St. Simons 19th April 1817

Mr. Thomas Johnston

            Dear Sir
                        I wrote you on the ulto upon receiving your letter of the 20th January enclosing your two dfts of that date drawn upon your Sisters for the sum of five hundred dollars each at 15 & 20 sgt [?] which amount to one thousand dollars, together with one hundred & thirteen dollars borrowed from your Sister Ann in Savannah—say in all eleven hundred thirteen dollars—you agree to receive in full payment of your one fourth of the Hermitage Plantation, and authorize me to give a receipt for the same &c.
            Your sisters being in Savannah I wrote them on the subject and by some mistake in the post office—only received their answer yesterday—of the 2d Inst. wherein they accede to your proposal, and agree to accept your bills at 60 days to which I have agreed well knowing that they will have difficulty to make up the amount even then, when received your directions shall be followed viz to remit 956# [?] say nine hundred and eighty six dollars to you in New Orlean—& in case of no bills being procurable to Mr. George Johnston of New York.  I shall be in Savannah soon & if your sisters’ acceptance can be discounted I will have it done & forward the amounts.  The fourteen dollars will also be paid to Mr. Morrison who as your attorney give formal Titles in your behalf.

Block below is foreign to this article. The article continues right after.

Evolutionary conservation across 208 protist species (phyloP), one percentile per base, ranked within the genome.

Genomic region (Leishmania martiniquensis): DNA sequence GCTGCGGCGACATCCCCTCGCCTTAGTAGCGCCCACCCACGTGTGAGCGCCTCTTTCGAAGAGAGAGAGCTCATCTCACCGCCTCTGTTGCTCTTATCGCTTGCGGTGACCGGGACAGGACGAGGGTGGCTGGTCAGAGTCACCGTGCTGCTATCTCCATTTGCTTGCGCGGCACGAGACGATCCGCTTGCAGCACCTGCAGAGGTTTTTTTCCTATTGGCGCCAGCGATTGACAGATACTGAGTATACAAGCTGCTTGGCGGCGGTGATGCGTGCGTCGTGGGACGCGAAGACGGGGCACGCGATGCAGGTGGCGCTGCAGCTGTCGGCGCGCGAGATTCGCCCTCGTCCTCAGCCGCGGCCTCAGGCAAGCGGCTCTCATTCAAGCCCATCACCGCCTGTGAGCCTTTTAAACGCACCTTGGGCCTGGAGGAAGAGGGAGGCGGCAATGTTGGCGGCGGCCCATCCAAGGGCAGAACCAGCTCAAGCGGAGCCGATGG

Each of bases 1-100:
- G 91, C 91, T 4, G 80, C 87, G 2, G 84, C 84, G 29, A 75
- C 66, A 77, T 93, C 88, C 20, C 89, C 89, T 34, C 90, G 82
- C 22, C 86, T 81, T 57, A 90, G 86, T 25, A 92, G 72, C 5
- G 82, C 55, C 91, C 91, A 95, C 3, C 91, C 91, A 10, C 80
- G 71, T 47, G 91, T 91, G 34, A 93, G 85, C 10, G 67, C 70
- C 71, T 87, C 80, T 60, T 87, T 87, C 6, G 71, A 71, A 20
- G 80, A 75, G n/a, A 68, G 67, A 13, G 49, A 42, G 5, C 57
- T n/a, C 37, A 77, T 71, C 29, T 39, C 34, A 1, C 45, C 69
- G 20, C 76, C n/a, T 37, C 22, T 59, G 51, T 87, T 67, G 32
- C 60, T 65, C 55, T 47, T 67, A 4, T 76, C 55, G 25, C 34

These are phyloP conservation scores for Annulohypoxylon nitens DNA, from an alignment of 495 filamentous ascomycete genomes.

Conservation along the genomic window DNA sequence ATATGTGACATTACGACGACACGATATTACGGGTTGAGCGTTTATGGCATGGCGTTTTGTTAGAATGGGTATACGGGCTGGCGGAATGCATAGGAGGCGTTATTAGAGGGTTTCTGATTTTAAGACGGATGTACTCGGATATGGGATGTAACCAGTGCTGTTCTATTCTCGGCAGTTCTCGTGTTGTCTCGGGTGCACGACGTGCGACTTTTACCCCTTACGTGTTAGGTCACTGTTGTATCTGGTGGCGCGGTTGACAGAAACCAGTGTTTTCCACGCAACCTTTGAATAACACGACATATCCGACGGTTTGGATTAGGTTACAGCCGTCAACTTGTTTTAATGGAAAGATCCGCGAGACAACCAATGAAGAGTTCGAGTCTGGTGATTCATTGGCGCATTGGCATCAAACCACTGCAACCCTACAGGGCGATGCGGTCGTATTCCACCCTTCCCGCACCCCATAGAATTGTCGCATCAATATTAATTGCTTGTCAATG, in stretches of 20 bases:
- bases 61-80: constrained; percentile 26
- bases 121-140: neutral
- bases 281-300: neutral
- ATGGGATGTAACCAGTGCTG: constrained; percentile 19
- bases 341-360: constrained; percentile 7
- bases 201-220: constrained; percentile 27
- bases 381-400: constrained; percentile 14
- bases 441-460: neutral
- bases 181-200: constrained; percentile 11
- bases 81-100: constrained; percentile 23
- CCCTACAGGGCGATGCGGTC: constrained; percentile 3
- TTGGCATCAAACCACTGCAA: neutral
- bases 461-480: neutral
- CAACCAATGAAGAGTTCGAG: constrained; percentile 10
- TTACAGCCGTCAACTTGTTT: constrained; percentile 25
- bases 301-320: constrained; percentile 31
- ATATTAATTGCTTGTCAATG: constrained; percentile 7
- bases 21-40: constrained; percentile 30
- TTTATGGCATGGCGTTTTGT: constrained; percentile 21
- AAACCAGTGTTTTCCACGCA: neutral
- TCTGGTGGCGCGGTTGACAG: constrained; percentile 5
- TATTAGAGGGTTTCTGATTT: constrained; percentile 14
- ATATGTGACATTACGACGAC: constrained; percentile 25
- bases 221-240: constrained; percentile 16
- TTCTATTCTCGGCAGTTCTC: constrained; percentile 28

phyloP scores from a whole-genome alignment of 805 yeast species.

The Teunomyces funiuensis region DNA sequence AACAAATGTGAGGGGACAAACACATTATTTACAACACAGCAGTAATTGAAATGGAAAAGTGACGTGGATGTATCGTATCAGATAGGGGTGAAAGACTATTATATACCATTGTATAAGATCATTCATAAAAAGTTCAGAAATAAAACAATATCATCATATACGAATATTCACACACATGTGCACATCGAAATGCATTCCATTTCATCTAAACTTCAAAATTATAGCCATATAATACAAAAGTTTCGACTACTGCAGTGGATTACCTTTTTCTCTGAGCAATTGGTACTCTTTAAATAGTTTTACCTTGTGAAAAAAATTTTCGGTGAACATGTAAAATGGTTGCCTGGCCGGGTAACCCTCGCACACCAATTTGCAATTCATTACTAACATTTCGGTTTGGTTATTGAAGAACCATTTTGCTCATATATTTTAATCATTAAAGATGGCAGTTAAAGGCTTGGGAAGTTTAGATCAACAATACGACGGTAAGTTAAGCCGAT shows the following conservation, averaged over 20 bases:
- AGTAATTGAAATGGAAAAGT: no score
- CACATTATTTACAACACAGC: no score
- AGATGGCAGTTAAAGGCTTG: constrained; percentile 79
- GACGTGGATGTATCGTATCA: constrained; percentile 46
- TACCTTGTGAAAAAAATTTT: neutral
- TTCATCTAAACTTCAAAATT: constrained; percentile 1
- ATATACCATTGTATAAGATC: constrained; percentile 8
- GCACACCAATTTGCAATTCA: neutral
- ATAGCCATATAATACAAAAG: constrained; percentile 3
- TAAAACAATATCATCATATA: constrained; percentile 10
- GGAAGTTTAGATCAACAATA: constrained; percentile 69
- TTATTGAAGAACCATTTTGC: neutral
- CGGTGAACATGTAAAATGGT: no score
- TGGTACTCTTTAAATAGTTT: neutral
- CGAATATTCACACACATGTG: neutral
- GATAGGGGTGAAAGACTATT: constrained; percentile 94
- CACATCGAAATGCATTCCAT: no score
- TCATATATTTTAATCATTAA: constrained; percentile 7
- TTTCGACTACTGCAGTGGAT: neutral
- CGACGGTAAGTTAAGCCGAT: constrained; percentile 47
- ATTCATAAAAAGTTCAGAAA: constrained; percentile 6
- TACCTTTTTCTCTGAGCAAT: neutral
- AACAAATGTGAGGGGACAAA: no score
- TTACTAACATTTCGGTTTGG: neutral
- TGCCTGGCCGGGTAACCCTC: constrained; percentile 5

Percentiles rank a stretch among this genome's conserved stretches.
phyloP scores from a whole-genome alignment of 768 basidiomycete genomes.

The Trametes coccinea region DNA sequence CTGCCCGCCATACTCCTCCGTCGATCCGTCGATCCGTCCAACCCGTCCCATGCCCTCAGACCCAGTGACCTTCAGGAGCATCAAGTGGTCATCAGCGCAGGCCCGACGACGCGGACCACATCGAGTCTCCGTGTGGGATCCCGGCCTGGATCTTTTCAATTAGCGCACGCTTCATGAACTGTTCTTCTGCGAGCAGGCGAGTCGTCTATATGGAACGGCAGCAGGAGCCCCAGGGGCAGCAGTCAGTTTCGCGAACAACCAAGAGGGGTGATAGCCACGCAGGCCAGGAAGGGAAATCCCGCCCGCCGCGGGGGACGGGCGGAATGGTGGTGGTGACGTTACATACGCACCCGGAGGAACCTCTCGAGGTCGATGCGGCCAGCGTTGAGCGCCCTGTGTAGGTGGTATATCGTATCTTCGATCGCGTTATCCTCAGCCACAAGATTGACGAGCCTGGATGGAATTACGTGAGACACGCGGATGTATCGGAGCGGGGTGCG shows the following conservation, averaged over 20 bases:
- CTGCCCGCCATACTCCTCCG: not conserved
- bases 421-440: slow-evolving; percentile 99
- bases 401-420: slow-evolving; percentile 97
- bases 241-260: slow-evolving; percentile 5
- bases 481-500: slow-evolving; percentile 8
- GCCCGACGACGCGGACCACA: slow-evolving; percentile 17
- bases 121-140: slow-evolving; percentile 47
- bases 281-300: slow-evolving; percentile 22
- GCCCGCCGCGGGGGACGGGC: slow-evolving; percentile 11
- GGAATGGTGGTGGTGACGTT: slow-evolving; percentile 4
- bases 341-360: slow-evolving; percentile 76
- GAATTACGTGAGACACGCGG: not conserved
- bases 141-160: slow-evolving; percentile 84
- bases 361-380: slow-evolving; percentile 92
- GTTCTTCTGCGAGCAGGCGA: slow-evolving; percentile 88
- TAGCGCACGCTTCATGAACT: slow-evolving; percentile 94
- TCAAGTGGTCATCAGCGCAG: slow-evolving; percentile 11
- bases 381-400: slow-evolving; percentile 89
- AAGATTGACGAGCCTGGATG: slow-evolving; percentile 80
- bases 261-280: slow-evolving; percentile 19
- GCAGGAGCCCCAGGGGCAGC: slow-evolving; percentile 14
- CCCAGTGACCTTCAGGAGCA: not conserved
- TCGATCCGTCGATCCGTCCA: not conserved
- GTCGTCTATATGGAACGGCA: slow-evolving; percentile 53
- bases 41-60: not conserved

The widow Johnston’s 1/4 of the Hermitage was sold lately at public Sale and bought by your sisters for two hundred dollars.  Her estate being insolvent—had that property been valuable the creditors would have bid it up.  Your sisters now holding 3/4ths it becomes an object to hold the whole which will enable them to sell when they can—but I assure you that in my opinion they will not over $3000 for the whole.